According to Kevin Dieckhaus, chief of UConn Health’s Division of Infectious Diseases, it’s nowhere near enough.

“We’re having to be very selective on who can receive monoclonal antibodies,” he said. “The demand far outpaces the supply.”

The U.S. Food and Drug Administration first approved a monoclonal antibody treatment for use on COVID-19 cases last November under an emergency use authorization.

The authorization for that first treatment, bamlanivimab, made by Eli Lilly, was revoked but, since then, several similar treatments have been approved and shown to be effective.

On Dec. 8, FDA approved the use of a new, long-acting monoclonal antibody treatment for immunocompromised patients, though it is not in wide supply yet.

“The monoclonals that we previously had a huge supply of aren't considered effective anymore,” said Brooks Walsh, an emergency room doctor at Bridgeport Hospital. “Monoclonals at this time, as of last shift, were not easily available.”

“The new injectable monoclonal is in extremely short supply, and the oral medication that just got approved by the FDA is rarer than hens’ teeth so far,” he said.

Paxlovid, an antiviral pill developed by Pfizer, was approved for use earlier in December. The first shipments reached Connecticut hospitals on Dec. 27.

Monoclonal antibodies have, in the short time since they were approved for use, proven to be very effective, particularly if they are used early in the course of disease, experts said.

“Monoclonal antibodies are a very good intervention right now, because it is something you can do early on,” said Mauricio Montezuma, an attending physician at UConn Health in infectious diseases.

Ulysses Wu, head of infection prevention at Hartford HealthCare, said the issue is not the availability of monoclonal antibodies but the “bandwidth” to administer them.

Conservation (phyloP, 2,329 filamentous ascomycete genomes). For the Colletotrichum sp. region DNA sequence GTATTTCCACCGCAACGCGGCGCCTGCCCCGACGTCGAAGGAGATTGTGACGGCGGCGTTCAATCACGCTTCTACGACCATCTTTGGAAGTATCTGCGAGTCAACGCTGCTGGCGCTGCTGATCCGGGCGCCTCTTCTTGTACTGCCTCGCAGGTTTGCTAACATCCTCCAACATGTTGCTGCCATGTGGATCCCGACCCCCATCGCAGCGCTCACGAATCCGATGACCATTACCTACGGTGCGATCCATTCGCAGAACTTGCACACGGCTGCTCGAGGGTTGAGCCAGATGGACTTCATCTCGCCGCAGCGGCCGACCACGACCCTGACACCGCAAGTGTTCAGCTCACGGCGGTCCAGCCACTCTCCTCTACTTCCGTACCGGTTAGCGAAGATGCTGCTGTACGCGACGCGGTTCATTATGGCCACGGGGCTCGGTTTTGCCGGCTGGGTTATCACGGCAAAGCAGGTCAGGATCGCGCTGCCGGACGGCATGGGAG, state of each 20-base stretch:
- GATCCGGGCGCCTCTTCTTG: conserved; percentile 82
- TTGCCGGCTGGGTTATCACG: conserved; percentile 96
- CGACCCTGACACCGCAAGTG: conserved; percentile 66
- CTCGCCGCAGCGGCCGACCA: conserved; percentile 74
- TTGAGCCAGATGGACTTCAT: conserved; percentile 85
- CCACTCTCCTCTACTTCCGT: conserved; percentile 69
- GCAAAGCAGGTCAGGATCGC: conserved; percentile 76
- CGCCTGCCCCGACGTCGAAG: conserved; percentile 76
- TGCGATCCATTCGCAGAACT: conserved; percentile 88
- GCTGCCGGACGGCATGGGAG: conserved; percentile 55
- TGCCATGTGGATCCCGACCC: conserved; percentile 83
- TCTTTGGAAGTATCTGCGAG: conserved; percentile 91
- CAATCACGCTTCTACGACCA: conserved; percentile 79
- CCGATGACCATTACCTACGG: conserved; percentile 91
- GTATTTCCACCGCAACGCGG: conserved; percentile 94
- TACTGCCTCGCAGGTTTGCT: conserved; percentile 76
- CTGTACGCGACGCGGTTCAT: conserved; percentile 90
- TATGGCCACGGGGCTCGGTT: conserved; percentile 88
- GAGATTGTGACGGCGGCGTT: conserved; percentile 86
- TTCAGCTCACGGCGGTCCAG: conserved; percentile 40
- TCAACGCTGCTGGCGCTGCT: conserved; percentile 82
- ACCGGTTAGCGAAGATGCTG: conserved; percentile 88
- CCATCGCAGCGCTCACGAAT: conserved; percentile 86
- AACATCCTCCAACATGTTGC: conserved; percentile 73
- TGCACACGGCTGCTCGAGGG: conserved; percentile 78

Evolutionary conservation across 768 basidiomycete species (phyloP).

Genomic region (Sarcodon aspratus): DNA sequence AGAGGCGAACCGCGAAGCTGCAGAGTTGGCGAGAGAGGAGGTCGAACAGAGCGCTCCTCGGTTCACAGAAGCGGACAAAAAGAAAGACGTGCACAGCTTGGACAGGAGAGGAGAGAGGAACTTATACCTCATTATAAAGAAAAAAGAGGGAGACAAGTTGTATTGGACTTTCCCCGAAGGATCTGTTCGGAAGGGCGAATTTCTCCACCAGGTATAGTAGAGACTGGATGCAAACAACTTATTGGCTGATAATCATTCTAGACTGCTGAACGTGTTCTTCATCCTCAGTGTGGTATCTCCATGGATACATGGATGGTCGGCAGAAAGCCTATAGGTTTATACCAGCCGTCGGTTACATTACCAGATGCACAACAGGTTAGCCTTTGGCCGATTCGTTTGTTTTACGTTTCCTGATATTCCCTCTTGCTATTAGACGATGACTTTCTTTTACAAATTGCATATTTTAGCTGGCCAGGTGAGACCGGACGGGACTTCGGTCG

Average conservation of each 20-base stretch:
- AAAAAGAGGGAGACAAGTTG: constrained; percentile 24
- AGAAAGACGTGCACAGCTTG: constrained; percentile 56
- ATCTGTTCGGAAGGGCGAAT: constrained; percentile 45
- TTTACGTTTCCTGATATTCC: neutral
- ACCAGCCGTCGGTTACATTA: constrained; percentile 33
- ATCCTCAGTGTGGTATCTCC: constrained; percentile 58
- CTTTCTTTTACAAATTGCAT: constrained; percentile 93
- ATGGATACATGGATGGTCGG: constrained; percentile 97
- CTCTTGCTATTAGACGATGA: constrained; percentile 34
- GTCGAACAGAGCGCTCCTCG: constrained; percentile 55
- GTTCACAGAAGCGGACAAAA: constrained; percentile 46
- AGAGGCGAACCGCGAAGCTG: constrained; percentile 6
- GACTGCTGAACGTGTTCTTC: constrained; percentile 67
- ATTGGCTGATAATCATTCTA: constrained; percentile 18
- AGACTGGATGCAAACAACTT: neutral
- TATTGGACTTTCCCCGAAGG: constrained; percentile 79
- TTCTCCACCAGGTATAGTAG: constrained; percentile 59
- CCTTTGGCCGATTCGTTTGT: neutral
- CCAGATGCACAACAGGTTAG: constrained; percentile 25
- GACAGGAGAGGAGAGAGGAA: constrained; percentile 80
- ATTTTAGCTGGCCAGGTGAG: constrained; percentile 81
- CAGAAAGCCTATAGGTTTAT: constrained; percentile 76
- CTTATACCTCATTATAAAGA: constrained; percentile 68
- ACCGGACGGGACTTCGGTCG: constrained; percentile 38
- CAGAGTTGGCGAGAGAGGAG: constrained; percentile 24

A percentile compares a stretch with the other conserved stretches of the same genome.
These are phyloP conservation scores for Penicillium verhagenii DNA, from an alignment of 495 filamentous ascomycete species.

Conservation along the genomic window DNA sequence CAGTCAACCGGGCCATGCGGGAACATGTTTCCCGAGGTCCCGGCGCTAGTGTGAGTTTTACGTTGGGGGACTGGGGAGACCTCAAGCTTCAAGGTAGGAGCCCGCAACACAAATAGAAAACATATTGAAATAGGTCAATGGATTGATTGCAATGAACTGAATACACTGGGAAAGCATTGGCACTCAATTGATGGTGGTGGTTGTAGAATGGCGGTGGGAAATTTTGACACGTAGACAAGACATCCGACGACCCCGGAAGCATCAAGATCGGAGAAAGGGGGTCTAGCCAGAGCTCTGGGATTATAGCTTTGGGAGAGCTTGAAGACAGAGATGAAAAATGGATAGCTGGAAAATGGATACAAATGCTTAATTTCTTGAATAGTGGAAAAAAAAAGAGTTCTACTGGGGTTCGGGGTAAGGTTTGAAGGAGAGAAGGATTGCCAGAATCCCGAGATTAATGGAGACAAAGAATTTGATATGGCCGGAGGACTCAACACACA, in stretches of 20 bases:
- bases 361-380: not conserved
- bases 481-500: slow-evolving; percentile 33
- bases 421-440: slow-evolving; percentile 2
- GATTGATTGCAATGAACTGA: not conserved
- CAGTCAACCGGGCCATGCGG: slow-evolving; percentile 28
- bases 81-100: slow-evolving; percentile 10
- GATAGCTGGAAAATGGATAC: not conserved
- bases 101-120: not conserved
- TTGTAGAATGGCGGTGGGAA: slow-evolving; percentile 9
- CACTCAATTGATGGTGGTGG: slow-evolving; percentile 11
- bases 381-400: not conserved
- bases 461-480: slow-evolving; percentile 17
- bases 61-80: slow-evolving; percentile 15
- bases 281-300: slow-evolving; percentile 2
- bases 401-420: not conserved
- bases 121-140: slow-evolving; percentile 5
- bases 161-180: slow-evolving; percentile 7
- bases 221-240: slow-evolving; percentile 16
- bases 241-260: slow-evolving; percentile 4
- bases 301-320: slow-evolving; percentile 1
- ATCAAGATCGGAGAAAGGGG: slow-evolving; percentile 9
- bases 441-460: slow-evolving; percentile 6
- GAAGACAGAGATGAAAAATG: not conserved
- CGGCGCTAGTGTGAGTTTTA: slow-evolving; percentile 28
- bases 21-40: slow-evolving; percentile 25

“The issue that health systems are facing is the availability and bandwidth to distribute and infuse the medication,” he said.

For Dieckhaus, the limited availability of what has proven to be a life-saving treatment presents something of an “ethical quandary.”

“A majority of patients in our hospital are unvaccinated,” he said, and “people who are unvaccinated are taking up a lot of resources.”

Should Dieckhaus and medical professionals like him provide an “intense treatment” in limited supply to patients who have eschewed the best defense against severe illness from COVID?

“Versus, do you give that to someone who has basically done everything right,” he asked. “That’s been a real ethical dilemma. I’ve been called out for it.”

It’s a dilemma that Dieckhaus has already resolved. He likened the situation to treating a patient who didn’t wear a seat belt before getting into a car wreck.

There would be no hesitation to treat a patient in need, he said: “We don’t sit back and assign blame. We don't let that alter our management.”

“Whatever tool you have, you want to apply it to help the greatest number of people or the greatest impact,” he said. In this case, the greatest impact might be someone who chose to be unvaccinated.”

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